Key focus areas: A well-developed broadband infrastructure entails improved access to “hard” infrastructure, and continued development of “soft” infrastructure. Investment in digital infrastructure needs to include digital financial infrastructure on four digital fronts: payments, currency, identity and data.

3. Digital skills: Digital skills have moved from “optional” to “critical” and need to be complemented with transversal “soft skills” such as the ability to communicate effectively in both online and offline mediums. Major digital transformations such as artificial intelligence, machine learning and big data analytics necessitate change skills requirements and, in turn, impact capacity building and skills development for the digital economy.

Key focus areas: Modernise the education system, focusing on science, technology, engineering and mathematics (STEM). Digital literacy should be seen as a core skill alongside English and Maths. Tackle inequalities and gender divide through the provision of programmes and capacity development initiatives for disadvantaged groups, and re-skilling adults at risk for job displacement. In terms of skills matching, digital curricula should be devised in partnership with the industry, to provide people with the skills they will need in their roles across the workforce. The public sector needs to bridge the digital skills gap to become a trend setter in a digital economy.

4. Digital security: Digital issues such as data privacy, data protection and cyber security are of utmost importance and absolutely essential if Malaysia is to become a smart nation. People, companies and organisations must have trust and confidence in the use of digital services and being able to use them easily.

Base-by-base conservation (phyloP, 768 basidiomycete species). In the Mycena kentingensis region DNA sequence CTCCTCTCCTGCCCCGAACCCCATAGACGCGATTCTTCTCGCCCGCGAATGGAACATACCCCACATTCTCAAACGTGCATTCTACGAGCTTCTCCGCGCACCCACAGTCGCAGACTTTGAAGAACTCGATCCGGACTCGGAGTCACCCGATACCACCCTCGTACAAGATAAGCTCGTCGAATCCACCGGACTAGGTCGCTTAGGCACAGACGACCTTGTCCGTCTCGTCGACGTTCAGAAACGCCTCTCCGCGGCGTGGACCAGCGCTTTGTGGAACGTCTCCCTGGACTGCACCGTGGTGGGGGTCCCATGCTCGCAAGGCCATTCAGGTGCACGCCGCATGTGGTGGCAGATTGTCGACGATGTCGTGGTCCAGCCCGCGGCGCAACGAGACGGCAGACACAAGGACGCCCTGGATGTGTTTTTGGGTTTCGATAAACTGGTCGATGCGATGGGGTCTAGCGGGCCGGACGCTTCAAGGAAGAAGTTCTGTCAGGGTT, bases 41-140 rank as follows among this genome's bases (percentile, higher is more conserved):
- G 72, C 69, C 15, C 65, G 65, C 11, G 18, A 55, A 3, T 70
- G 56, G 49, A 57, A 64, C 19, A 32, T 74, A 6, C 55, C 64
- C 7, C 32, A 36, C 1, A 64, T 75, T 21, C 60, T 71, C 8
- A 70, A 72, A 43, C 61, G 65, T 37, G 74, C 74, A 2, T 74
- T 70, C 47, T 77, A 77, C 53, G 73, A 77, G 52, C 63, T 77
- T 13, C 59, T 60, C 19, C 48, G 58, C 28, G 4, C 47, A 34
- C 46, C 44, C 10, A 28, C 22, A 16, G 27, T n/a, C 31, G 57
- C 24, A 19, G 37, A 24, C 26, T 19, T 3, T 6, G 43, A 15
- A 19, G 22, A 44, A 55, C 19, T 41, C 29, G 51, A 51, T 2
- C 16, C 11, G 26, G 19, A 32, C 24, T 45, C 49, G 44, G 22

Key focus areas: The policies and procedures cover a digital identity, high security protection requirements, privacy in the digital society, and safeguarding consumers in digital environments. Priority will be given to critical sectors of energy, water, transport, health, government, information communication, media, security and emergency services, and banking and finance. We should place a strong focus on growing cyber security talent and manpower.

5. Digital innovation: The government should create a conducive ecosystem and competitive conditions for the creation and spread of new or improved products and services.

Key focus areas: Strengthen innovation climate for data-driven and digitally driven innovation through grants and incentives tailored outcome-based R&D and innovation research in collaboration between academia and industry. Robust intellectual property rights spur innovative activity by increasing the appropriability of the returns to innovation, enabling innovators to capture enough of the benefits of their own innovative activity to justify taking considerable risks. Position Malaysia as one of the leading innovations and creativity hub in the region through creating a conducive ecosystem (remove regulatory barriers, facilitation and financial supports, tax break, and skills support). – June 3, 2020

Lee Heng Guie is the executive director of Socio-Economic Research Centre, an independent research organisation.